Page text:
Alpinia galanga, a plant in the ginger family, bears a rhizome used as an herb in Southeast Asian cookery. It is one of four plants known as "galangal", and is differentiated from the others with the common names lengkuas, greater galangal, and blue ginger.
The name "galangal" is probably derived from Persian qulanjan or Arabic khalanjan, which in turn may be an adaptation of Chinese gao liang jiang. Its names in India is derived from the same root, including kulanja in Sanskrit, kulanjan in Hindi, and kholinjan in Urdu.
The name "lengkuas", on the other hand, is derived from Malay lengkuas, which is derived from Proto-Western Malayo-Polynesian *laŋkuas, with cognates including Ilokano langkuás; Tagalog, Bikol, Kapampangan, Visayan, and Manobo langkáuas or langkáwas; Aklanon eangkawás; Kadazan Dusun hongkuas; Ida'an lengkuas; Ngaju Dayak langkuas; and Iban engkuas. Some of the names have become generalized and are also applied to other species of Alpinia as well as for Curcuma zedoaria.
Alpinia galanga is also called laos Javanese and laja in Sundanese. Other names include romdeng (រំដេង) in Cambodia; pa de kaw (ပတဲကော) in Myanmar; kha in Thailand; nankyo in Japan; and hong dou kou in Mandarin Chinese. In Tamil it is known as a "பேரரத்தை or பெரியரத்தை" ("Pae-reeya-ra-thai), widely used in Siddha Medicine and in culinaries.
History of domestication
Lengkuas is native to Southeast Asia. Its original center of cultivation during the spice trade was Java, and today it is still cultivated extensively in Island Southeast Asia, most notably in the Greater Sunda Islands and the Philippines. Its cultivation has also spread into Mainland Southeast Asia, most notably Thailand. Lengkuas is also the source of the leaves used to make nanel among the Kavalan people of Taiwan, a rolled leaf instrument used as a traditional children's toy common among Austronesian cultures.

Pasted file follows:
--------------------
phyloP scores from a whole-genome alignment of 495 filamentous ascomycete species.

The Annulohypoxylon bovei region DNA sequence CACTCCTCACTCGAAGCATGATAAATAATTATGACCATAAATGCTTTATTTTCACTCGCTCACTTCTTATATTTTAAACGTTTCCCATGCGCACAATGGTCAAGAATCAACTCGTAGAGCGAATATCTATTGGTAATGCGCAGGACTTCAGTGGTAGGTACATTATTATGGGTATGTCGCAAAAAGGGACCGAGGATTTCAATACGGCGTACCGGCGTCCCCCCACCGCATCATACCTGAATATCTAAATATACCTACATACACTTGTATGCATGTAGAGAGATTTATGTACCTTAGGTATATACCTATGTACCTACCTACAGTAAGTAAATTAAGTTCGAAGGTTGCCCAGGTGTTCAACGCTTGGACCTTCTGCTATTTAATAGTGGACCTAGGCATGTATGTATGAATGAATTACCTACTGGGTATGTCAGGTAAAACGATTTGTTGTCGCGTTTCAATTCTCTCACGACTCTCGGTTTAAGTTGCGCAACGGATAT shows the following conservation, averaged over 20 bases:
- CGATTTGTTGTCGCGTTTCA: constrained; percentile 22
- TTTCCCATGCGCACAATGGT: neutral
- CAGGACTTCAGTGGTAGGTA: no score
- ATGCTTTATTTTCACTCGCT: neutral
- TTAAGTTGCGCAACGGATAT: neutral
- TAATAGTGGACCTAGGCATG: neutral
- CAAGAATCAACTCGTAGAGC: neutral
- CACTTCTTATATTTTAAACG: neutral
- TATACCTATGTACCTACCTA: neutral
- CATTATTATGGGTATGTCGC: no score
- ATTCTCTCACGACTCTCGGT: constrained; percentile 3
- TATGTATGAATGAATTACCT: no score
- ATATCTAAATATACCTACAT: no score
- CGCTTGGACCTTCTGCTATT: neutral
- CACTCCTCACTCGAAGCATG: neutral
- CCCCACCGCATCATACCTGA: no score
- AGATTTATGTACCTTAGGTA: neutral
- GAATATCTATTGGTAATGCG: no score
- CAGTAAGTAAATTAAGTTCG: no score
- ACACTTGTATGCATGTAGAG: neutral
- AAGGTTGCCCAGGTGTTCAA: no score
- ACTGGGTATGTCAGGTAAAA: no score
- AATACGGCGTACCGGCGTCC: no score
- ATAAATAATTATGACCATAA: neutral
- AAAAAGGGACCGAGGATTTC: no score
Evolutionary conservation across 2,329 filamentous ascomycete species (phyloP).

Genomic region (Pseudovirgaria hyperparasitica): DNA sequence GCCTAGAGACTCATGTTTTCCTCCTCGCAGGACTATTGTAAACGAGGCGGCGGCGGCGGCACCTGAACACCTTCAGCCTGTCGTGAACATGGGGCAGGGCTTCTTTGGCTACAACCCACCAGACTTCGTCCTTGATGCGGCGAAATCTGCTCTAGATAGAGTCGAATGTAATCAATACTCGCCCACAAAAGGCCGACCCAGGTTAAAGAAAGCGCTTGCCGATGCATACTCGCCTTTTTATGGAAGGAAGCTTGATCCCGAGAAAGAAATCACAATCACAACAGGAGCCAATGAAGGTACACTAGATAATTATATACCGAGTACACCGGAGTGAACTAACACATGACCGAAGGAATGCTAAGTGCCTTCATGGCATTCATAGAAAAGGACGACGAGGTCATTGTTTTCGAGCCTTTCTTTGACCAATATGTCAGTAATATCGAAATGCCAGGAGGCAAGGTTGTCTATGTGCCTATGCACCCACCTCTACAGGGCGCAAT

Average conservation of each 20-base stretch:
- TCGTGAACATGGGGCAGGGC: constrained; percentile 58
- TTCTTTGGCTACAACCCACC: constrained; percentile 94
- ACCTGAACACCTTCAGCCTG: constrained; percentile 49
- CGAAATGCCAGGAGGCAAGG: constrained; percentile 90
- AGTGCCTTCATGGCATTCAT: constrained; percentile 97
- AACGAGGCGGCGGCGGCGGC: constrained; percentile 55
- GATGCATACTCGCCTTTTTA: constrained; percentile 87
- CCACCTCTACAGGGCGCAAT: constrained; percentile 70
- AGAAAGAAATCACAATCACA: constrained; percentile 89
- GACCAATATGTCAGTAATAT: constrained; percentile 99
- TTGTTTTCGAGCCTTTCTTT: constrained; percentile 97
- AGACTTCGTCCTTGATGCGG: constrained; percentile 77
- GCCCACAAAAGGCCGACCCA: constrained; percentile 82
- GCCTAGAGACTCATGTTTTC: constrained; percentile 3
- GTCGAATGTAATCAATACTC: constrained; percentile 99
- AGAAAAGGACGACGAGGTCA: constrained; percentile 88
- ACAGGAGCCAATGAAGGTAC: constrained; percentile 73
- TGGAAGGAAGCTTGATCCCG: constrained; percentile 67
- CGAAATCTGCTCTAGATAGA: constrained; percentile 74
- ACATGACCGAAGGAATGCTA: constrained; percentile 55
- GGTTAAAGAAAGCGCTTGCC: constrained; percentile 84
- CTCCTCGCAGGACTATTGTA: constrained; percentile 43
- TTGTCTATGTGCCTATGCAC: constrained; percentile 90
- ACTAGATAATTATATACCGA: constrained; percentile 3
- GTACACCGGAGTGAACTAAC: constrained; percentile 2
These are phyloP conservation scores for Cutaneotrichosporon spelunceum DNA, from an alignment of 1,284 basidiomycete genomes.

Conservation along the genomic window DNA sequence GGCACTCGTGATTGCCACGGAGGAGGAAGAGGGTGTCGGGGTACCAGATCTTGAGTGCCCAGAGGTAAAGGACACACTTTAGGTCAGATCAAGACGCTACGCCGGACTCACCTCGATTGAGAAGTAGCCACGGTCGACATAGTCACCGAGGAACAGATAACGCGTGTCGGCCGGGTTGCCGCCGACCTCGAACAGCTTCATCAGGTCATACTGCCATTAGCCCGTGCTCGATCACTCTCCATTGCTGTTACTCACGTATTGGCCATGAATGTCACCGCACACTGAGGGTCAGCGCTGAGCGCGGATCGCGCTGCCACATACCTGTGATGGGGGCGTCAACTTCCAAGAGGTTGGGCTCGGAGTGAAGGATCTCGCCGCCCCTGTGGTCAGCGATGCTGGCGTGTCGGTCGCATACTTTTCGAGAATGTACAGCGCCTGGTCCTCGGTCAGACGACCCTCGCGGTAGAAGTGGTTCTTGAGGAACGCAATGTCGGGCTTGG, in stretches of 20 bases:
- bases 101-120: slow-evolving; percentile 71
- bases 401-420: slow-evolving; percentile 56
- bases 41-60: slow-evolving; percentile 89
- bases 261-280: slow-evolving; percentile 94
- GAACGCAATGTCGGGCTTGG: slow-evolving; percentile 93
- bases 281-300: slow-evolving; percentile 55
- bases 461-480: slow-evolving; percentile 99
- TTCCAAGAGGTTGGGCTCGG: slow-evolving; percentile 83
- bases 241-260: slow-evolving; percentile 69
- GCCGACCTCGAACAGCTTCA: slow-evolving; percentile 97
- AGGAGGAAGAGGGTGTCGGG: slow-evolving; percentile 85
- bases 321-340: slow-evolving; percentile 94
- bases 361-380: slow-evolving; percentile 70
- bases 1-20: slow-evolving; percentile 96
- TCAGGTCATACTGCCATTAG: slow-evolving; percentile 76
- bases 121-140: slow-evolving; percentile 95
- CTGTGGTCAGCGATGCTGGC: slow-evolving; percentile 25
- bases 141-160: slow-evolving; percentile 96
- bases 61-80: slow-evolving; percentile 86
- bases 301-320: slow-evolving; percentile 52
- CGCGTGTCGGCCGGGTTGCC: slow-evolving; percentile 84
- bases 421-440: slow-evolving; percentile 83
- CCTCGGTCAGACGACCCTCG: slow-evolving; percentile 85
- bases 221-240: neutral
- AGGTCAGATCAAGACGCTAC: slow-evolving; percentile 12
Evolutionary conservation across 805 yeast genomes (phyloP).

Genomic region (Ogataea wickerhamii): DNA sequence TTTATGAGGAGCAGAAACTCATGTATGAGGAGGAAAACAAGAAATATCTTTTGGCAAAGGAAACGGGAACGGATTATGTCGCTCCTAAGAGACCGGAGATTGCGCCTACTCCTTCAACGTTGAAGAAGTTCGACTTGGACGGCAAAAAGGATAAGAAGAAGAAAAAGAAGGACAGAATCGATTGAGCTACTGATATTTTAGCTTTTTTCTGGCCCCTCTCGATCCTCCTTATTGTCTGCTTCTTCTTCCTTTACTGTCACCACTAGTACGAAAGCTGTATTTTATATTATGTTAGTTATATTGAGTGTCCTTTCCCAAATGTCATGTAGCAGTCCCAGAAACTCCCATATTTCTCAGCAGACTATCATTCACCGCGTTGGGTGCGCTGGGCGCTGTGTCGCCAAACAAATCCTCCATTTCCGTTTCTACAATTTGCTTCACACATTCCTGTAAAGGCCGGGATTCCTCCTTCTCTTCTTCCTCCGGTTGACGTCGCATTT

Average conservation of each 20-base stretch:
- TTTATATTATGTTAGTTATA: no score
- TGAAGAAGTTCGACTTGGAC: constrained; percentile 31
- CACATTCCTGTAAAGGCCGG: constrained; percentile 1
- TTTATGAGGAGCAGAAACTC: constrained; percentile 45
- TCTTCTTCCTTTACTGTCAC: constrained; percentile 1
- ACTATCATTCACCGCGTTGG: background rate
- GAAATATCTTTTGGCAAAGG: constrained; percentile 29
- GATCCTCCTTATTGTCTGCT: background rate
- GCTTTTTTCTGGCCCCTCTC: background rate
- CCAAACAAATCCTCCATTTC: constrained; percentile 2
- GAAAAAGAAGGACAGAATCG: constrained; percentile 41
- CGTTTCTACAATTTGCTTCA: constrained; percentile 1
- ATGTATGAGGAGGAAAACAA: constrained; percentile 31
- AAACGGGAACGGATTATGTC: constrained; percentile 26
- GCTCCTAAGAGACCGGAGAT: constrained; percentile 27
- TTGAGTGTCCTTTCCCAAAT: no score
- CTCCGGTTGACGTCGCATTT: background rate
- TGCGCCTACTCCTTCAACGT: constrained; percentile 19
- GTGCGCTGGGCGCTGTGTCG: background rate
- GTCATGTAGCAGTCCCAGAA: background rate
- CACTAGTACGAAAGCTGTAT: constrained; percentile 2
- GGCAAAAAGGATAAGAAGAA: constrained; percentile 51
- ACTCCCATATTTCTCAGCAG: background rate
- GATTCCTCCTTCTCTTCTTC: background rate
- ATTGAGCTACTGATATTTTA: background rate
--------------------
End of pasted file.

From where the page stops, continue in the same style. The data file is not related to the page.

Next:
The plant grows from rhizomes in clumps of stiff stalks up to 2 metres (6 ft 7 in) in height with abundant long leaves that bear red fruit. This plant's rhizome is the "galangal" used most often in cookery. It is valued for its use in food and traditional medicine, and is regarded as being superior to ginger.[by whom?] The rhizome has a pungent smell and strong taste reminiscent of black pepper and pine needles. Red and white cultivars are often used differently, with red cultivars being primarily medicinal, and white cultivars primarily as a spice. The red fruit is used in traditional Chinese medicine and has a flavor similar to cardamom.
The rhizome is a common ingredient in Thai curries and soups, where it is used fresh in chunks or cut into thin slices, mashed and mixed into curry paste. Indonesian rendang is usually spiced with galangal.
Under the names 'chewing John', 'little John to chew', and 'court case root', it is used in African American folk medicine and hoodoo folk magic. Ayurveda considers A. galanga (Sanskrit:-rasna) as a Vata Shamana drug. Known as பேரரத்தை (perarathai) in Tamil, this form of ginger is used with licorice root, called in Tamil athi-mathuram (Glycyrrhiza glabra) as folk medicine for colds and sore throats.
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- Greater galangal
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|Wikispecies has information related to Alpinia galanga|
- Alpinia galanga (L.) Willd. Medicinal Plant Images Database (School of Chinese Medicine, Hong Kong Baptist University) (in Chinese) (in English)